Norway’s seafood exports once again increased year over year in Q3 2023, but a significant portion of that increase was related to a weaker krone. 
According to statistics collected by the Norwegian Seafood Council (NSC), the country exported seafood worth NOK 42.1 billion (USD 3.8 billion, EUR 3.6 billion) in Q3 2023, an increase of NOK 3.7 billion (USD 336 million, EUR 320 million), or 10 percent, compared to the same period of 2022. Measured in krone, that is the best Q3 ever for Norwegian food exports, but measured in euros, the value represents a decrease of EUR 100 million (USD 105 million) compared to 2022.
”In terms of value, Norwegian seafood exports are still doing well. Salmon, trout, cod and pollock have had a historically strong third quarter behind them,” NSC CEO Christian Chramer said. “However, it is still the weak Norwegian krone that is the most important driver of value growth.”
Norwegian expoerts were buoyed by an extremely strong month of exports in September, with the country shipping out NOK 15.9 billion (USD 1.4 billion, EUR 1.3 billion) worth of seafood in the month – an increase of 9 percent, or NOK 1.3 billion (USD 118 million, EUR 112 million), over the same month in 2022. That total, the NSC said, is a record-high value for Norwegian seafood in single month when measured in kroner. 
For the first nine months of 2023, the country exported NOK 124.1 billion (USD 11.3 billion, EUR 10.7 billion) worth of seafood. That total is higher than the export total for the entirety of 2021, a record-breaking year when the country’s seafood exports earned NOK 120.8 billion (USD 11 billion, EUR 10.4 billion).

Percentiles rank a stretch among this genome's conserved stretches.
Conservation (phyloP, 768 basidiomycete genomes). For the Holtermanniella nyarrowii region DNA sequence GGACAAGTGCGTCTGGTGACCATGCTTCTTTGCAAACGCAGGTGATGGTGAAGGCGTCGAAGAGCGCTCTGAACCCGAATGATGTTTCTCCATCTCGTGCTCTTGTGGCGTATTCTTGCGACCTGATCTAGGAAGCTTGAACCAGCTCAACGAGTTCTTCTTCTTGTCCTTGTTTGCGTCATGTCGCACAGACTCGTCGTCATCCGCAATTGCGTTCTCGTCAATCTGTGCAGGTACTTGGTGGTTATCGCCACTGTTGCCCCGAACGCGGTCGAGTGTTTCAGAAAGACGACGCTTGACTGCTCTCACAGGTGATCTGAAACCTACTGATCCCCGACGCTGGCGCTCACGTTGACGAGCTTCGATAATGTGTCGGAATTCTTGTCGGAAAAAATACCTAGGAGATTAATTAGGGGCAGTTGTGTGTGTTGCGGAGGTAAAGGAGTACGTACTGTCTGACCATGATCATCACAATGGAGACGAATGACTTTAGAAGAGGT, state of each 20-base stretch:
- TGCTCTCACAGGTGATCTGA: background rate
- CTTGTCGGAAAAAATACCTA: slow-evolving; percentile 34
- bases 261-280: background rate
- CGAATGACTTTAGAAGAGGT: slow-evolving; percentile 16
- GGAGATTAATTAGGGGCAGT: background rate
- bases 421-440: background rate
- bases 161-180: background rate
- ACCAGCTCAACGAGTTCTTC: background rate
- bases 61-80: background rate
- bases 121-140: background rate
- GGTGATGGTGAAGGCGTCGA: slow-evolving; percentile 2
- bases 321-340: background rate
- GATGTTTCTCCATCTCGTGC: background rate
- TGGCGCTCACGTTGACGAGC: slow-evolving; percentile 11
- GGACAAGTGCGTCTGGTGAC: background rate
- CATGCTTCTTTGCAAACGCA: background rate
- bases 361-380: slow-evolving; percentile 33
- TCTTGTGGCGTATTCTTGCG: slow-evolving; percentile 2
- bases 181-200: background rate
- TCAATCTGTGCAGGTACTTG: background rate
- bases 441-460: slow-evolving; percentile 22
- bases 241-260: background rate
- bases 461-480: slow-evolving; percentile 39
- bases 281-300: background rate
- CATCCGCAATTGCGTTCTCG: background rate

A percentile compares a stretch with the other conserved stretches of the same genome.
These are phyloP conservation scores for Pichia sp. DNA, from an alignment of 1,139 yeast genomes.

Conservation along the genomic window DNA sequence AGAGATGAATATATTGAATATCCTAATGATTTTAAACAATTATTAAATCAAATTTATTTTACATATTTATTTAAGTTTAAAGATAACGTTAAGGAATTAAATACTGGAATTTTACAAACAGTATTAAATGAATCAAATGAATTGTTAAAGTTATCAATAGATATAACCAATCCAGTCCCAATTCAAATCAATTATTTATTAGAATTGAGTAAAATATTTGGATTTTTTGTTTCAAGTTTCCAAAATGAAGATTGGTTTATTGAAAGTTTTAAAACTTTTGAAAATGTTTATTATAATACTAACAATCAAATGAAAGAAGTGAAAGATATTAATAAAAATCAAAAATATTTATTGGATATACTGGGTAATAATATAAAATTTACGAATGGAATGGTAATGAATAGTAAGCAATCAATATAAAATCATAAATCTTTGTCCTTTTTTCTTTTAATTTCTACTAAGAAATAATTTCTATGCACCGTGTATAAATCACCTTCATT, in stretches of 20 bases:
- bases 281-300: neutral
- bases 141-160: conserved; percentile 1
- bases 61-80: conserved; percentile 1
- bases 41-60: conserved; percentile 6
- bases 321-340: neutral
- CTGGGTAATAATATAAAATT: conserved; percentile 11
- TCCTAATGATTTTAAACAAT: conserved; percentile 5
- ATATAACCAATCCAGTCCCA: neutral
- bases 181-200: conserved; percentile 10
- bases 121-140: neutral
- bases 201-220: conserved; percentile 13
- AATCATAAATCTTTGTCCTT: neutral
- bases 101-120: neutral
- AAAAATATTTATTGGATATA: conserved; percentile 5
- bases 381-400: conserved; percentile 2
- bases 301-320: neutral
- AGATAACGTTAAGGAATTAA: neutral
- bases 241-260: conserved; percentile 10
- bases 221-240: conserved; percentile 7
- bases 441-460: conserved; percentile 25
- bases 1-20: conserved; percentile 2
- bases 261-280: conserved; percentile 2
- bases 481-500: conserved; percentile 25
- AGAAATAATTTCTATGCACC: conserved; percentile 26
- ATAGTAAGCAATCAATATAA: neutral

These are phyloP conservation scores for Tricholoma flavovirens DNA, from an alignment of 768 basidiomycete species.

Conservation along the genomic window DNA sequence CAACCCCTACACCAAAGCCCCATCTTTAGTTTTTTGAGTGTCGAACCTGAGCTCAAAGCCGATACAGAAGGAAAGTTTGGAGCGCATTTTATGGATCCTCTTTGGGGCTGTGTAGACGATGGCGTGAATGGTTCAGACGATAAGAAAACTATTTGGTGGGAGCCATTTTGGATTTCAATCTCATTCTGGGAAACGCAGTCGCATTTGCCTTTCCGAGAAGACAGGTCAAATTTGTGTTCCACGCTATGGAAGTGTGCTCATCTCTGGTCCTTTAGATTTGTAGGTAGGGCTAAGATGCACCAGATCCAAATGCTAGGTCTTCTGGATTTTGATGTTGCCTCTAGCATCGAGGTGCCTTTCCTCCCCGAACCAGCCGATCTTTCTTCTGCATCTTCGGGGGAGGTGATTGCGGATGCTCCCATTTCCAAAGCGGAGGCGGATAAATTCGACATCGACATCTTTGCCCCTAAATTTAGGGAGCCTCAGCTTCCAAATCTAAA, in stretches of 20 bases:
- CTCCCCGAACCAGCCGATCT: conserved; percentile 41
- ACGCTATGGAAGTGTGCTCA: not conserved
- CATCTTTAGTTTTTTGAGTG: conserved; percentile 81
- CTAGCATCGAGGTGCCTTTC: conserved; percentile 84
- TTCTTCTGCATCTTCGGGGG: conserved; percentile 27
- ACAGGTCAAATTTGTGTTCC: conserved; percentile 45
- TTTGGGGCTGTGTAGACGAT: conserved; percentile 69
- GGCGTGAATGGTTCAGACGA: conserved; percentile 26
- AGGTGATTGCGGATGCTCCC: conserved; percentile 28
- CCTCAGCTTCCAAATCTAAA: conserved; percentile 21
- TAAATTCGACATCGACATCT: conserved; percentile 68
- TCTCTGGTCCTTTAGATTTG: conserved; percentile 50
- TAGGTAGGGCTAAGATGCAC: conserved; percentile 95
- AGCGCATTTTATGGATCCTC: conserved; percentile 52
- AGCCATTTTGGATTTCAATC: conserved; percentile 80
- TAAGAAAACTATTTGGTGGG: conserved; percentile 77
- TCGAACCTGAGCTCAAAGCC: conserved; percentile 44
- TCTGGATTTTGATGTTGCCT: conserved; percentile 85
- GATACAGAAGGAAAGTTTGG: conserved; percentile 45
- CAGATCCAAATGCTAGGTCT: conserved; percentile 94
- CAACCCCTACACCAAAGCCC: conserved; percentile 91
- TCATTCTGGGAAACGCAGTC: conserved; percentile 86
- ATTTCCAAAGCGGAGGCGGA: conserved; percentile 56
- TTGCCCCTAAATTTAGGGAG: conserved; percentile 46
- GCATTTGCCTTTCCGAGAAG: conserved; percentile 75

However, when the weaker currency is taken into account, the value of exports so far in 2023 is lower than that full-year total. In 2021, the full year of exports reached a value of USD 13.7 billion (then EUR 12.1 billion). 
“Although most of the growth in value in the third quarter can be explained by the weak Norwegian krone, seafood from Norway is still a highly sought-after global commodity with a very strong position in many markets,” Norway Fisheries and Oceans Minister Bjørnar Skjæran said.
The weak krone is affecting seafood pricing for Norway’s exports. When measured in Norwegian krone, 15 of the 20 top seafood exports saw price increases, but when measured in euros, that total dropped to eight out of 20 products. 
“It tells of an underlying picture that is more muted than if we only look at the value development in the Norwegian krone,” Chramer said.
By market, Poland, Denmark, and the U.S. were the top three export destinations by value, and each country increased their imports by value by more than 10 percent, with Poland at NOK 5.4 billion (USD 491 million, EUR 467 million), an increase of 23 percent; Denmark at NOK 3.6 billion (USD 327 million, EUR 311 million), up 14 percent; and the U.S. at NOK 3.3 billion (USD 300 million, EUR 285 million), up 16 percent. 
Rounding out the top five, the Netherlands spent NOK 2.8 billion (USD 254 million, EUR 242 million) on Norwegian seafood, an increase of 18 percent; and France spent NOK 2.7 billion (USD 245 million, EUR 233 million), an increase of 8 percent. The only country in the top 10 destinations by value to see a decrease in value was the United Kingdom, which imported NOK 2 billion (USD 182 million, EUR 173 million) worth of Norwegian seafood, down 2 percent by value.

The Norwegian Seafood Council is hoping for a pick-up in sales to Asia. On 28 September, Norwegian Ambassador to Thailand Astrid Emilie Helle and NSC Southeast Asia Director Asbjorn Warvik Rørtveit joined Aswin Techajareonvikul, the CEO of Thailand-based retailer Big C, to launch a promotional campaign for Norwegian salmon. that will see all Big C Supercenters discount fresh salmon from Norway by 25 percent.
The campaign is key strategy for NSC, as the lion’s share of Norway’s seafood export value continued to be salmon in Q3 2023. The country exported NOK 31 billion (USD 2.8 billion, EUR 2.6 billion) worth of Atlantic salmon in Q3 2023, an increase of … 
Photo courtesy of Big C

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